Git in 5 Minutes – and the value of stashing! (#git, #iosdev, #scm)

Good quick help for using Git from Scott Paul Robertson.

Git in 5 Minutes

Git In Five Minutes Many people consider Git to be too confusing or complex to be a choice for version control. Yet Git considers to grow in adoption, and many interesting things have grown up around it. This document is geared for someone wanted to get started with Git, often coming from a Subversion background. For most basic needs this document will cover 70 to 90 percent of your use.

The document has some nice succinct suggestions, but there is a subtle but very important comment he makes in the last subheading, Sweeping Changes Under the Rug for Later, in which he says:

When moving between branches your local changes move with you. Sometimes you want to switch branches but not commit or take those changes with you.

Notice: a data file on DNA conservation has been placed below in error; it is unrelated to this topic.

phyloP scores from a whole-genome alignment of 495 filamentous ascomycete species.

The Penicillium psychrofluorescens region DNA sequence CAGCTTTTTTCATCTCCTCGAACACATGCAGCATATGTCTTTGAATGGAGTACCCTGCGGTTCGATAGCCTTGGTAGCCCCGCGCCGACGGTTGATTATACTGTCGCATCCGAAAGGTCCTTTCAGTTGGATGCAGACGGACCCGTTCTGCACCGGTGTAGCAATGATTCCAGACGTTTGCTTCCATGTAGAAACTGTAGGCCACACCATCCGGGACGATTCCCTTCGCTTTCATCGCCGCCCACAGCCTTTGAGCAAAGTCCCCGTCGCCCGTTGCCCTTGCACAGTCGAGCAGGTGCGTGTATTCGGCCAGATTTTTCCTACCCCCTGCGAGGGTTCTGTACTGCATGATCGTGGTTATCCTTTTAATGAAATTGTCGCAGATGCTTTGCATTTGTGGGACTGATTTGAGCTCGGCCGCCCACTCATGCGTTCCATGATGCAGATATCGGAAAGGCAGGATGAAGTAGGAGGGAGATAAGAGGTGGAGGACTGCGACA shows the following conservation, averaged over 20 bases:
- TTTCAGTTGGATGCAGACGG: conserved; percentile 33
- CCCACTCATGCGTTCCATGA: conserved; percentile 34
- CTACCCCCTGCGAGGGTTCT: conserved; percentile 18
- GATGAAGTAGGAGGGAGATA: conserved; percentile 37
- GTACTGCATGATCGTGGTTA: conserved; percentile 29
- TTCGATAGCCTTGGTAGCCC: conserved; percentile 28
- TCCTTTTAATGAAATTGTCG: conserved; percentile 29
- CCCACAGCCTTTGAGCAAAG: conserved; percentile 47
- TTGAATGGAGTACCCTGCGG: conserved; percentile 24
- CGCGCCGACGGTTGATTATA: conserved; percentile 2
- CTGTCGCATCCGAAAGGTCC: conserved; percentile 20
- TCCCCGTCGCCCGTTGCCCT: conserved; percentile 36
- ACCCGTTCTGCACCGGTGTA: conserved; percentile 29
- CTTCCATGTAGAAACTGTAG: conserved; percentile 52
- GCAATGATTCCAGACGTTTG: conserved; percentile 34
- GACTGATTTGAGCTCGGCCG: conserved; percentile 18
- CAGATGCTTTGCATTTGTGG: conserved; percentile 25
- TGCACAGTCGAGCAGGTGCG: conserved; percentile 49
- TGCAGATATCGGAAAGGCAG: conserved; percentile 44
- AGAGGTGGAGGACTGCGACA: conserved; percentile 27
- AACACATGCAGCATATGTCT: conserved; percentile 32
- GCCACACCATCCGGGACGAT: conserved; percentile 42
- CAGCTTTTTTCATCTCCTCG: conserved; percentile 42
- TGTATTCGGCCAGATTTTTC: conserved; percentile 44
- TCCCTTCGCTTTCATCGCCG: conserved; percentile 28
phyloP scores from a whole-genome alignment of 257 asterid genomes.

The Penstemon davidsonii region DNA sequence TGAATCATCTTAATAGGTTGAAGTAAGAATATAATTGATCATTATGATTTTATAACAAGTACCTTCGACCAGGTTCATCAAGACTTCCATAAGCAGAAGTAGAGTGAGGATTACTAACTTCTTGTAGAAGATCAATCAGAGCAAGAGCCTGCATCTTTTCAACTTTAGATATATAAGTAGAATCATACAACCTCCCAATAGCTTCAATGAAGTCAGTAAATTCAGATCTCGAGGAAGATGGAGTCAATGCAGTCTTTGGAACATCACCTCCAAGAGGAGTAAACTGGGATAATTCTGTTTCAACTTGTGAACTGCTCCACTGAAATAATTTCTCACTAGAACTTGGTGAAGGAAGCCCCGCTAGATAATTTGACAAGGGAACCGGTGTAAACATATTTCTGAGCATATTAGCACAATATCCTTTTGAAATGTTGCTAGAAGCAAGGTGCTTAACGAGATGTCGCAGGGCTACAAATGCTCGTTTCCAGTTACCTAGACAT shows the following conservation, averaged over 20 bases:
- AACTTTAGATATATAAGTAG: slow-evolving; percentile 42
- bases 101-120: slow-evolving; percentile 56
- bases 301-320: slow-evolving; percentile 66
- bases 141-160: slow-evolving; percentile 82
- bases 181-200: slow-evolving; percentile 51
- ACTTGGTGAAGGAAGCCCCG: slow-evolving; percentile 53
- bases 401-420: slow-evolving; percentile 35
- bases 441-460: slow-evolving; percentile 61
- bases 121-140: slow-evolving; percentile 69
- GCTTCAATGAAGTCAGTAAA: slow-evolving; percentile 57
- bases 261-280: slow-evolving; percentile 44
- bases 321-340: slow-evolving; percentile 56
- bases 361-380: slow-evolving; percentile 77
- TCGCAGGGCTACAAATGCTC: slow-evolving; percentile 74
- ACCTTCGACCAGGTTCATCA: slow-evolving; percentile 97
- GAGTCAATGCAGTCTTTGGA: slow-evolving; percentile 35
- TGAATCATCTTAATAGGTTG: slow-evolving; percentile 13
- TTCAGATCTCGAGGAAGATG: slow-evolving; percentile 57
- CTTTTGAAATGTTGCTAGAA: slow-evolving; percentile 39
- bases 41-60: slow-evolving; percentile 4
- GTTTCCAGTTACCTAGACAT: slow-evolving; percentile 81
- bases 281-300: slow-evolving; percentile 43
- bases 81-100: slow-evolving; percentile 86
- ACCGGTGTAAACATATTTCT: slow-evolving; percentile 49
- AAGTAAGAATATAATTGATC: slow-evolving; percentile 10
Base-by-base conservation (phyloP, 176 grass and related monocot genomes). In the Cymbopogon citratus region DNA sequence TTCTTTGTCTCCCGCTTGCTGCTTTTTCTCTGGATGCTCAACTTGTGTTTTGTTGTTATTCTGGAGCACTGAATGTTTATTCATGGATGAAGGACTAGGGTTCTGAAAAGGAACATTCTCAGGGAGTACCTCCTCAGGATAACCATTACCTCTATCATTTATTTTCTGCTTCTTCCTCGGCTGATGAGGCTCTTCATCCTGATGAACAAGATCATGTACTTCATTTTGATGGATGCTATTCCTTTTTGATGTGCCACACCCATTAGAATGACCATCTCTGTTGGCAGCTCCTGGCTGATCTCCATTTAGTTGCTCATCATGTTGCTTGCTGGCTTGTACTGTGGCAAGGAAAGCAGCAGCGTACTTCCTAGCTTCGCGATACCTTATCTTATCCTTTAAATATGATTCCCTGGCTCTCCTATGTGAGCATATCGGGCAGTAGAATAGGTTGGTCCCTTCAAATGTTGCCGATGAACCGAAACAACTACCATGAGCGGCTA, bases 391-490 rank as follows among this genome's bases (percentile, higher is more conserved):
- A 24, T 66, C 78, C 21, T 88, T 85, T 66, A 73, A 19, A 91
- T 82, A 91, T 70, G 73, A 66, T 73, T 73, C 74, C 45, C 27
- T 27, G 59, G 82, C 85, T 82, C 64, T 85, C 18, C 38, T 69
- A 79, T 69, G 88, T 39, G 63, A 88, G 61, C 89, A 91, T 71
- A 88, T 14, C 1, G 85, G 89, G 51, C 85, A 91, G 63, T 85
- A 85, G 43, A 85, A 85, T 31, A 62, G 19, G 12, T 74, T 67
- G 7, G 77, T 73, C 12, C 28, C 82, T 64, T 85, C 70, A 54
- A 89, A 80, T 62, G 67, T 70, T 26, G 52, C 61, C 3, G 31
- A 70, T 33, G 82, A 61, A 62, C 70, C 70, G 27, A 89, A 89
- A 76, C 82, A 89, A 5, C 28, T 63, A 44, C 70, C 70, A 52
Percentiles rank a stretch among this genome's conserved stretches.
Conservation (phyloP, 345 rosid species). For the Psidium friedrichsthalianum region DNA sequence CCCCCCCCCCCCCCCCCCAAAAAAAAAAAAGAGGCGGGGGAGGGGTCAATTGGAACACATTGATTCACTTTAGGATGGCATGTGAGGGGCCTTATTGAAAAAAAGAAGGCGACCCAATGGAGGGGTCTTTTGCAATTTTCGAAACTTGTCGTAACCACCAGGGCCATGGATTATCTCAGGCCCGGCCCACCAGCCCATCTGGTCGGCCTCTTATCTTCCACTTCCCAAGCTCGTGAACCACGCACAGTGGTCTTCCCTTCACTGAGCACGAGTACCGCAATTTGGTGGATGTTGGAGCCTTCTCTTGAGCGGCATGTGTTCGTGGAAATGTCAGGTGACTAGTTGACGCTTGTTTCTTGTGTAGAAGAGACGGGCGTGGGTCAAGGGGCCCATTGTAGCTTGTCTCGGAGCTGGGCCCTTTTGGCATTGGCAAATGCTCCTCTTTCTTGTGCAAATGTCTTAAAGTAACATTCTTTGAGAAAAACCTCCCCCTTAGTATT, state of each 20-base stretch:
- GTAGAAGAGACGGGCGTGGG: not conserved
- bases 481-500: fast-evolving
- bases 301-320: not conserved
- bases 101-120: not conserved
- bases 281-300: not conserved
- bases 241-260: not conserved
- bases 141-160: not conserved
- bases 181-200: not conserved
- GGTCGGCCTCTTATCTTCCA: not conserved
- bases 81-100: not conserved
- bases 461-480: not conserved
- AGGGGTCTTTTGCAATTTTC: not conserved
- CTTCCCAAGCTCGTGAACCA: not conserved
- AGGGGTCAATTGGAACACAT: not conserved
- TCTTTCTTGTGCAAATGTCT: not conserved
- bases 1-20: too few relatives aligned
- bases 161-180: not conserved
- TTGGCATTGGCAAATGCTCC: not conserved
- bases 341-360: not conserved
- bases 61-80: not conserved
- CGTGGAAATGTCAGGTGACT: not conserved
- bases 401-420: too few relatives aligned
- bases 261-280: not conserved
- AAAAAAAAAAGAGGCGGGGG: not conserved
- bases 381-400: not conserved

So you begin to learn that stashing (and committing, too) is a very important concept to learn and use effectively… It’s definitely a paradigm shift from the likes of SVN, but having a local repository and set of local branches that you can work with freely and easily is very liberating.

The problem that I foresee is that going back to SVN will be very difficult and constraining after having been exposed to the power and flexibility of Git!

Git Command Shortcuts (#iosdev, #git, #tipsandtricks)

I found this tip to be very useful for adding a “co” shortcut to Git…

Git Command Shortcuts (aliases) (
I’ve been using Mercurial to track my personal development projects. However, Git appears to be more popular, and I’ve needed to use it. The two are very similar, but my biggest annoyance is that Mercurial automatically completes commands using the characters you have typed, so hg st is a shortcut for hg status. Git does not do this by default, but you can add shortcuts with: git config –global alias.shortcut command. Example: git config –global status. This makes me very happy. See the git aliases documentation on the git wiki for details.